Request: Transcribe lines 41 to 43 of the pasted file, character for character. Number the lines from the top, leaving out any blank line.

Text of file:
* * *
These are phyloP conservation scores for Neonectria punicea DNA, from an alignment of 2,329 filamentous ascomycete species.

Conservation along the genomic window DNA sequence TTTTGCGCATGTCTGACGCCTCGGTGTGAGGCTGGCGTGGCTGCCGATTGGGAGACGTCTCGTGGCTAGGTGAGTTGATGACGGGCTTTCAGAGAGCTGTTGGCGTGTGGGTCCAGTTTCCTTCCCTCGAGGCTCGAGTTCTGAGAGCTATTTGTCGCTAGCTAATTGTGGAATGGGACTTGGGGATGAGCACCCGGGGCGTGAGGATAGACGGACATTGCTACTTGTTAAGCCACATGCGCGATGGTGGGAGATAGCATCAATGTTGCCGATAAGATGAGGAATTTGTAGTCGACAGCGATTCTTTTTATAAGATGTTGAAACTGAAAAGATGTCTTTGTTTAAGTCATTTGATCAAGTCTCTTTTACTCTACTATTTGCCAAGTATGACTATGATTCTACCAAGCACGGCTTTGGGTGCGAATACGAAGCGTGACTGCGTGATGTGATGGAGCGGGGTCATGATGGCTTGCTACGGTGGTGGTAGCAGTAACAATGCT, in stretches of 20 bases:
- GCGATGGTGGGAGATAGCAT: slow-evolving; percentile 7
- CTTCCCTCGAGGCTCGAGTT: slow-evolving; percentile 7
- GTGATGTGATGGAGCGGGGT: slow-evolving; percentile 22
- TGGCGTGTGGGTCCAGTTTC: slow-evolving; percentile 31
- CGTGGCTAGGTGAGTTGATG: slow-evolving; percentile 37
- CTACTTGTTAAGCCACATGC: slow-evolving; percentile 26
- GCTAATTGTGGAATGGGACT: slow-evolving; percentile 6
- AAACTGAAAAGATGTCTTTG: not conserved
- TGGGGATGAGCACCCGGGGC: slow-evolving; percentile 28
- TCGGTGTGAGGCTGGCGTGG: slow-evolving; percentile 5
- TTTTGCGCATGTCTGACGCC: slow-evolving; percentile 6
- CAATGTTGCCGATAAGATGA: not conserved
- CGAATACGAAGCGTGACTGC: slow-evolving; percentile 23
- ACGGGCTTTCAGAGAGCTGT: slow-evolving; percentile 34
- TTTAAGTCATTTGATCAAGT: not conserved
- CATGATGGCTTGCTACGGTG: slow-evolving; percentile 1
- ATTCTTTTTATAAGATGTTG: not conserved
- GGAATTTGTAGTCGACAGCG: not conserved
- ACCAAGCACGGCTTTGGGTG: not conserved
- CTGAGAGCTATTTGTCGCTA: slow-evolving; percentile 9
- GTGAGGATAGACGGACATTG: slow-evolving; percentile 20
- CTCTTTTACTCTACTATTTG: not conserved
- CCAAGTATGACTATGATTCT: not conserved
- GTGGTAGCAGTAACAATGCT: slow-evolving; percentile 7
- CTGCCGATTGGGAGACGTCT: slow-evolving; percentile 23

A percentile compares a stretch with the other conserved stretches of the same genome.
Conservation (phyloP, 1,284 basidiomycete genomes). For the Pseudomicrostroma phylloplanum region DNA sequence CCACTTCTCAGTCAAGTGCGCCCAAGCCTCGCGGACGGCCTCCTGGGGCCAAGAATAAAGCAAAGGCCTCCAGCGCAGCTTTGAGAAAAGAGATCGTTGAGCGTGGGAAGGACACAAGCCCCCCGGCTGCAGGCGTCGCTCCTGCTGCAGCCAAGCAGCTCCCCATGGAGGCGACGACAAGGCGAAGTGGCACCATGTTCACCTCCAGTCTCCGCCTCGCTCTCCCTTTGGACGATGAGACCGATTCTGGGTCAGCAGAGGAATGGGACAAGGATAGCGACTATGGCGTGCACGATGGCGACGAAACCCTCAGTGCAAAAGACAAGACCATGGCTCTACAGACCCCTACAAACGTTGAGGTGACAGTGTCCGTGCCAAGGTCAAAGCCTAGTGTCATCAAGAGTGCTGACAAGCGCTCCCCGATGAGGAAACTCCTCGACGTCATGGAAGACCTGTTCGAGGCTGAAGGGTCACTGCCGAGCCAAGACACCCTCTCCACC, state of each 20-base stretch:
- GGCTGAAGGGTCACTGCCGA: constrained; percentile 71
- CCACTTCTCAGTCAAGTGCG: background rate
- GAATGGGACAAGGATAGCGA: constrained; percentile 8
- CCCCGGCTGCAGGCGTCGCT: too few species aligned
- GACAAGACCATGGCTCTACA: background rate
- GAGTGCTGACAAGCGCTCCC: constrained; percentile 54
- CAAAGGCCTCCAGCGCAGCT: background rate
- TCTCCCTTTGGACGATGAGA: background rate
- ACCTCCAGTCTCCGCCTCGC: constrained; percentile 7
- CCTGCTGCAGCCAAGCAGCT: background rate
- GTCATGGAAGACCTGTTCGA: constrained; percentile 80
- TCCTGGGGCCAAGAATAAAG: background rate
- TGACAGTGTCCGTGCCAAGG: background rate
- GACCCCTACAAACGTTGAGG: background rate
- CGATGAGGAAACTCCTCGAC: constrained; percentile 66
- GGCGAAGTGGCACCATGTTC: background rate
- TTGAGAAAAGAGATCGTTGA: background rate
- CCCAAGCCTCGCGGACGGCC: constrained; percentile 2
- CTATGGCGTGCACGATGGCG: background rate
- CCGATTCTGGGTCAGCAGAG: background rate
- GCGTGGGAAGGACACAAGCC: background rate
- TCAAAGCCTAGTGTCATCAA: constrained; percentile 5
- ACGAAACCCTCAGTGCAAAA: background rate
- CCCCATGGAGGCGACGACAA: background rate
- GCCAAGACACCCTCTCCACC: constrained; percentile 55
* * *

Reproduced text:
- TCCTGGGGCCAAGAATAAAG: background rate
- TGACAGTGTCCGTGCCAAGG: background rate
- GACCCCTACAAACGTTGAGG: background rate